PERSONAL FINANCIAL MANAGEMENTFIN7519 Personal Financial Management 3 Credit Elective This course teaches students to negotiate the retail financial landscape, emphasizing issues that have a large impact on their future financial well-being. It assumes no finance knowledge other than first-year finance. The course covers topics such as selecting a financial adviser, financing the purchase of a house, college saving, retirement saving, behavioral finance, trusts, and investment frauds and scams. Specific investment products studied include mutual funds, exchange-traded funds, municipal bonds, emerging markets, alternative investments (including hedge funds, private equity funds, and commodities), annuities, and insurance products. Consideration will be given to the problem of an entrepreneur or start-up employee who has a substantial fraction of personal wealth invested in a single business venture, including evaluating stock- and option-based compensation plans. Over the duration of the course, students may work to develop a personal financial plan for themselves, or if they prefer, for a fictional person with a defined set of financial traits. Prerequisite: None but it is recommenced that students take FIN7200 or FIN7800 first This course is typically offered in the Fall.
FIN7525 - FINANCE FOR NEW VENTURES
FINANCE FOR NEW VENTURESFIN7525 Finance for New Ventures 3 credit elective FIN7525 is meant for entrepreneurs and small business owners that want a detailed understanding of the financial implications of strategic decisions as they start and grow their ventures. The focus is on forecasting integrated financial statements, valuation, and deal structure. The course covers equity investment (angels and VCs) from both the entrepreneur's and investor's perspectives, including pre- and post-money value, capitalization tables, dilution, and liquidation preferences. The impact of debt financing on financial statements and returns is also covered. Valuation methods include discounted cash flow, multiples, and the VC method. Risk management techniques incorporating staging, milestones, real options, and simulation are used to better assess uncertainty and then structure transactions to mitigate risk. Prerequisite: FIN7200 OR FIN7800
FIN7527 - REAL ESTATE FINANCIAL MODELING
REAL ESTATE FINANCIAL MODELING
FIN7527: Real Estate Financial Modeling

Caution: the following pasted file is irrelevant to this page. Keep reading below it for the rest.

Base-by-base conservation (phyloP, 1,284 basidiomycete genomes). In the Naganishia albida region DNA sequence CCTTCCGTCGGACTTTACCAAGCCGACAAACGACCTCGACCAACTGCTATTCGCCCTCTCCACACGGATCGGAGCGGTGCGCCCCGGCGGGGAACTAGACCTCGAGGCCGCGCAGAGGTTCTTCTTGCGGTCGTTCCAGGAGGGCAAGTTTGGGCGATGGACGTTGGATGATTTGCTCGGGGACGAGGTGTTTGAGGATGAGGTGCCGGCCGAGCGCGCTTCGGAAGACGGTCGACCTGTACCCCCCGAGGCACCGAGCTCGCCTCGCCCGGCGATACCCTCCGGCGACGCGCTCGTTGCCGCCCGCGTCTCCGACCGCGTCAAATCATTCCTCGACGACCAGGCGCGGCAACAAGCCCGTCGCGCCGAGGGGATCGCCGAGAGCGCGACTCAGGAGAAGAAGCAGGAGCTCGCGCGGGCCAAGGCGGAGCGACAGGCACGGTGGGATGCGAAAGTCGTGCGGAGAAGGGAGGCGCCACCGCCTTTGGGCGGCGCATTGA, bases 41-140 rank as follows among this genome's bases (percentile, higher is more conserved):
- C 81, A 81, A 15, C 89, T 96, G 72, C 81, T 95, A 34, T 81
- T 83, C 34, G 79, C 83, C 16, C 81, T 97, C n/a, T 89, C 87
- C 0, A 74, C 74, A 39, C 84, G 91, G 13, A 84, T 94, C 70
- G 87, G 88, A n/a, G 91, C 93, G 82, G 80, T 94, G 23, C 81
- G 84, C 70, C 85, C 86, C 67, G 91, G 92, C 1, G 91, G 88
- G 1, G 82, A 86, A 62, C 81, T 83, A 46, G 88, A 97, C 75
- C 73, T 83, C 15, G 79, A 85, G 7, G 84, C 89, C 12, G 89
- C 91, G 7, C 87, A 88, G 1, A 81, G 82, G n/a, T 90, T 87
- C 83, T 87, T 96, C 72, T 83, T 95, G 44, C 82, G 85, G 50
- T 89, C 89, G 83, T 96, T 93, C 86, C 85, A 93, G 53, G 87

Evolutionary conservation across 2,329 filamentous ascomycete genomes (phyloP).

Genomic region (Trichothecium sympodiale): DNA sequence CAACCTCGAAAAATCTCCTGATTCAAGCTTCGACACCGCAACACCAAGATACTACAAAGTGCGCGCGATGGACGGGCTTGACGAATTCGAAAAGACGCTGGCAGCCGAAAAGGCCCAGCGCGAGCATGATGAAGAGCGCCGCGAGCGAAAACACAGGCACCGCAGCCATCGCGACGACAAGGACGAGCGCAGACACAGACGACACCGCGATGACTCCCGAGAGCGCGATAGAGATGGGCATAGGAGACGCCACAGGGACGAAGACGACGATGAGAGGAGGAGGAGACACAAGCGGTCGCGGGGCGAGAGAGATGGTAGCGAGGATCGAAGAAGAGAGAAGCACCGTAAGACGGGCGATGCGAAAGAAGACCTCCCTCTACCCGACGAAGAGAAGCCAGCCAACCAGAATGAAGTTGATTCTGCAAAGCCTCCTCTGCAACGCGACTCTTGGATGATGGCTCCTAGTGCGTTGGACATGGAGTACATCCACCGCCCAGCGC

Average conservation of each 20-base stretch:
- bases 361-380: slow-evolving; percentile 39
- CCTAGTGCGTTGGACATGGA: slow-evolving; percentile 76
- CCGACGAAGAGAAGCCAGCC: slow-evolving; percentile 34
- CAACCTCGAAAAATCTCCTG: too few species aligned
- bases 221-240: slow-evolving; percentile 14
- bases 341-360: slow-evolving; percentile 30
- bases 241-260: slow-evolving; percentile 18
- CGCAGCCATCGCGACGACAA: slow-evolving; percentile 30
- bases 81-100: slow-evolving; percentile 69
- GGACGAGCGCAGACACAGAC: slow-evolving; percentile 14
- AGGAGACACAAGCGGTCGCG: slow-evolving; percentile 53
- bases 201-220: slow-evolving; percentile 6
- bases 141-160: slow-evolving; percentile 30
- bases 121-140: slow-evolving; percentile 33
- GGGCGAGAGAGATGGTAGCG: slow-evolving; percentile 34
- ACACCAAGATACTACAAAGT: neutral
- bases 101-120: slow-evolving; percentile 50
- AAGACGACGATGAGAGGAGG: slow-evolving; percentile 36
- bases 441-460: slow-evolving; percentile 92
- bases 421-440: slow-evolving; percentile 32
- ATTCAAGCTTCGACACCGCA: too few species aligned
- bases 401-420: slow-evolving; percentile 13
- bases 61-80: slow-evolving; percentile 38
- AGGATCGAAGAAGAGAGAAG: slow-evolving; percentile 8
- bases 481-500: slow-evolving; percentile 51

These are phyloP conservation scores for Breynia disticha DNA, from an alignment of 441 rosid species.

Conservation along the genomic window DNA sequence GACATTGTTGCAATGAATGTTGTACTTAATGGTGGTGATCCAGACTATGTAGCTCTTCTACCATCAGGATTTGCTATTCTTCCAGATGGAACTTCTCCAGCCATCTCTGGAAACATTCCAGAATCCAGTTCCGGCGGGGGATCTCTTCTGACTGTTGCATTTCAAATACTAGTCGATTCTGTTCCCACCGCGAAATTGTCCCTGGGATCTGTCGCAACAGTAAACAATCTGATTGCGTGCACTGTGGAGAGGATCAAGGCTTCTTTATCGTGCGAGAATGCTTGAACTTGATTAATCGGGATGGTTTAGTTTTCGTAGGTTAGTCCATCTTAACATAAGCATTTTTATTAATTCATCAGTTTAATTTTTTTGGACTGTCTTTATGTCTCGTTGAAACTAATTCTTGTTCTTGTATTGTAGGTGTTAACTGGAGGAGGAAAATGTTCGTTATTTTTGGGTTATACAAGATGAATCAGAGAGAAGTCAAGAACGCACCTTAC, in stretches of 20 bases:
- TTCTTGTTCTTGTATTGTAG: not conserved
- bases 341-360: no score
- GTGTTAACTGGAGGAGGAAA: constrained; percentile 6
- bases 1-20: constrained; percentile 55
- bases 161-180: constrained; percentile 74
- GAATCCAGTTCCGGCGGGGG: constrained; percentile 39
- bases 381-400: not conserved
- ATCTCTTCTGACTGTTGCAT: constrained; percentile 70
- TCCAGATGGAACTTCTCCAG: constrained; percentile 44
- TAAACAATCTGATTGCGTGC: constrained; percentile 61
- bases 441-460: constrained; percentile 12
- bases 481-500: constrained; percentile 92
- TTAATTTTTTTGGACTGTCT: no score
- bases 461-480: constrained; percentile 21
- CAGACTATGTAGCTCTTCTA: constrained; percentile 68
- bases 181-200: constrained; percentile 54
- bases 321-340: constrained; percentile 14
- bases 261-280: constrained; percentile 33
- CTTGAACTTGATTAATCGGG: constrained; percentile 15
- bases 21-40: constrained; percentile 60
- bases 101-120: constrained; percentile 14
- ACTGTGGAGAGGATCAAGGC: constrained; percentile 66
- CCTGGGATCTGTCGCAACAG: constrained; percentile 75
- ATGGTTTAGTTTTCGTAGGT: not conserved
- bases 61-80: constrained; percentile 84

3 Elective credit
This course will address the practical and theoretical issues involved in estimating cash flows and values of a wide variety real property, financial interests, investment interests and deal structures using discounted cash flow (DCF) techniques and sensitivity analyses. Students will solve real estate cash flow and DCF problems using models for property, portfolio, debt and equity interests for a variety of commercial real estate property types. Students will detailed modeling applications necessary to estimate both cash flows and values in the world of real estate finance and capital markets. Students will use and learn both Excel and industry standard software applications in the process of modelling lease by lease cash flows at the property level, portfolio cash flow consolidations, related debt structures, including first mortgage and mezzanine debt, and equity waterfall structures. This course includes explanation of the theoretical issues and concepts involved in these practical applications. This course is intended for students who have an interest in real estate or who desire to expand their knowledge of finance to include real estate.
Prerequisite: FIN7200 or FIN7800 or students enrolled in the MSF
FIN7545 - FINANCIAL TRADING STRATEGIES
FINANCIAL TRADING STRATEGIES
FIN7545 Financial Trading Strategies
3 credit elective
In this course, students learn to develop and implement institutional (firm-level) financial trading strategies. These strategies are guided by quantitative models that identify, quantify, and manage risks and expected return. In so doing, students learn how to make decisions in an uncertain environment. The course is based on an experiential learning approach, in which trading simulation software provides a platform for delivering learning-by-doing cases. Specific cases covered in the course include: agency trading; principal (liability) trading; algorithmic market making; managing risk capital with value-at-risk; transportation, storage, and production arbitrage in commodity futures markets; and agricultural hedging. The course also covers fundamental concepts in market microstructure, such as bid-ask spreads, price discovery, information asymmetry, liquidity, and inventory risk.